The efficacy of integrated cognitive behavioral therapy (CBT) and acupressure versus CBT for insomnia: a three-arm pilot randomized controlled trial

Fiona Yan Yee Ho, Wing Ting Choi, Wing Fai Yeung, Hiu Kwan Lam, Wing Yin Lau, Ka Fai Chung

Research output: Journal article publicationJournal articleAcademic researchpeer-review

1 Citation (Scopus)

Abstract

Objectives: This pilot study aimed to examine the efficacy of integrated cognitive behavioral therapy (CBT) and acupressure in treating insomnia and its daytime impairments in a Chinese adult population. Methods: 40 eligible participants with insomnia were randomly assigned to either the integrated CBT and acupressure (CBTAcup) group (n = 14), the CBT group (n = 13), or the waitlist control (WL) group (n = 13). Participants in the CBTAcup group attended a 2-hour integrated CBT and self-administered acupressure group treatment once per week for six consecutive weeks, while participants in the CBT group attended six weekly 2-hour CBT for insomnia. Sleep, mood, daytime impairments, quality of life, and treatment credibility and adherence were assessed at baseline, immediate post-treatment (Week 7), and 4-week post-treatment (Week 11). Results: Linear mixed-effects models showed that both the CBTAcup and CBT groups had significantly lower insomnia severity (d = −1.74 and d = −2.61), dysfunctional beliefs related to sleep (d = −2.17 and −2.76), and mental fatigue (d = −1.43 and −1.60) compared with the WL group at Week 7. The CBTAcup group provided additional benefits in reducing total fatigue (d = −1.43) and physical fatigue (d = −1.45). Treatment credibility was found to be improved in the CBTAcup group from baseline to Week 7. Conclusions: Integrated CBT and acupressure demonstrated comparable efficacy to pure CBT in treating insomnia symptoms, with additional advantages to improve fatigue symptoms and acceptability in the Chinese population. Further methodologically rigorous studies on a larger scale and longer follow-up are warranted to confirm these findings.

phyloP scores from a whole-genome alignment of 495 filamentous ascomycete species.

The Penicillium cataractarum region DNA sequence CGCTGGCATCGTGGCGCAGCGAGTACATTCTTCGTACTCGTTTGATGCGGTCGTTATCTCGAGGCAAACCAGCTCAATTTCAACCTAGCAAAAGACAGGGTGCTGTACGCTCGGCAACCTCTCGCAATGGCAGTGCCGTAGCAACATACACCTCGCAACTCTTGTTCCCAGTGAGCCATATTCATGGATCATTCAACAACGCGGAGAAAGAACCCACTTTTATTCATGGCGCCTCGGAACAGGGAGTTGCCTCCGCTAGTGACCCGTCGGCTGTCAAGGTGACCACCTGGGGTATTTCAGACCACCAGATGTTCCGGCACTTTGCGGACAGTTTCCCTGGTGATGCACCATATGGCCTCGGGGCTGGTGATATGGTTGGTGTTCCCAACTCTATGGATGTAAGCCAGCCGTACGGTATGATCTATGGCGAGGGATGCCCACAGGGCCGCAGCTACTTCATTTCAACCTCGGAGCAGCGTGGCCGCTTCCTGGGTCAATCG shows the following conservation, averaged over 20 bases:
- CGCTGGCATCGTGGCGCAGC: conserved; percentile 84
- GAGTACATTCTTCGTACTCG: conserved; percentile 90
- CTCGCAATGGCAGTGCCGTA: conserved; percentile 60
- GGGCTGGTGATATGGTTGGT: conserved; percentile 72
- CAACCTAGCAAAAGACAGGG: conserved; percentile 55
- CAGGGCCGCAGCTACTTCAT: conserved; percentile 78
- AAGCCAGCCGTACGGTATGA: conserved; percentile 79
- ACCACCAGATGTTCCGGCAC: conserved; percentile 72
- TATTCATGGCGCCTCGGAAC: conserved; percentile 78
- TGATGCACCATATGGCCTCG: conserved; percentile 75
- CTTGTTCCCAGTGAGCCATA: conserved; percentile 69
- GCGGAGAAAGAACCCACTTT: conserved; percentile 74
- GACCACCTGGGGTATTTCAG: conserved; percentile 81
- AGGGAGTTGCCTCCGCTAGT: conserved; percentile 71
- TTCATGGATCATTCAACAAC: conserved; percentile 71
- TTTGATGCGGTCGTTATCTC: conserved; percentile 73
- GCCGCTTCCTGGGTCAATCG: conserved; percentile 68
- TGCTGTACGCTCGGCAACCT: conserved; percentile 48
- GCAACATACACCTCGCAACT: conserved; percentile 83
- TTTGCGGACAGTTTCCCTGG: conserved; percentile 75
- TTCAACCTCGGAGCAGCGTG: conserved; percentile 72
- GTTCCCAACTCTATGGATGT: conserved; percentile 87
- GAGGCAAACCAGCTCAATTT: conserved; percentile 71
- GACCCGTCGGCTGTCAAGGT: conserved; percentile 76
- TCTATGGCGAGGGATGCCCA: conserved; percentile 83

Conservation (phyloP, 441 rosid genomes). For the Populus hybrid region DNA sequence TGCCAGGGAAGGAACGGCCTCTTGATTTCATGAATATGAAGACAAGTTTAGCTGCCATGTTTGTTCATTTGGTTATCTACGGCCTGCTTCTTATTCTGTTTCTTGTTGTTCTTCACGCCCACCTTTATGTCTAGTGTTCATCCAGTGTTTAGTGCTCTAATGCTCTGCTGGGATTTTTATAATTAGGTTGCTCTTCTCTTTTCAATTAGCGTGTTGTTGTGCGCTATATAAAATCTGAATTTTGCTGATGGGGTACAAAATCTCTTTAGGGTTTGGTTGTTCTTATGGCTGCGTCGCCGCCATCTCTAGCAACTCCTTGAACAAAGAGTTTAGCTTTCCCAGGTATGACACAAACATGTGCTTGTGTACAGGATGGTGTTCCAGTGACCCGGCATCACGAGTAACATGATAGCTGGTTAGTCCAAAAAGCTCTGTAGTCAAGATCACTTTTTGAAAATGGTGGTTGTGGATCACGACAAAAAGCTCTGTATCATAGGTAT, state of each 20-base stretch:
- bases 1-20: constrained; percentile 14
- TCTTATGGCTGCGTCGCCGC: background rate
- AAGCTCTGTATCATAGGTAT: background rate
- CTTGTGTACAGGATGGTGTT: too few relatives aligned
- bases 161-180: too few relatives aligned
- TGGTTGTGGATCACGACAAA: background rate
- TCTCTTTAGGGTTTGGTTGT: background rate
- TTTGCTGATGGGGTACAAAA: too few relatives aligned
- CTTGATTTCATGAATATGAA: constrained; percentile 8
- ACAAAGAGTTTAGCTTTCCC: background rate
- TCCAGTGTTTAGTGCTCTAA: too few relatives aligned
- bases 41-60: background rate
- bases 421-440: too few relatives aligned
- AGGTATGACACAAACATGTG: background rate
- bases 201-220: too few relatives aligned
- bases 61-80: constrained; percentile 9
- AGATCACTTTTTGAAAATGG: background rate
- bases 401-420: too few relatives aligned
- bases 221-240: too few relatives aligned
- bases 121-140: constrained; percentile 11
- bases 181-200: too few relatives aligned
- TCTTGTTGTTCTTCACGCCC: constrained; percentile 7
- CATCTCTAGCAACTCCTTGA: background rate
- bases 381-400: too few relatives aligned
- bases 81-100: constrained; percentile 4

Original languageEnglish
Pages (from-to)158-167
Number of pages10
JournalSleep Medicine
Volume87
DOIs
Publication statusPublished - Nov 2021

Keywords

  • Acupressure
  • Cognitive behavioral therapy
  • Insomnia
  • Randomized controlled trial

ASJC Scopus subject areas

  • Medicine(all)

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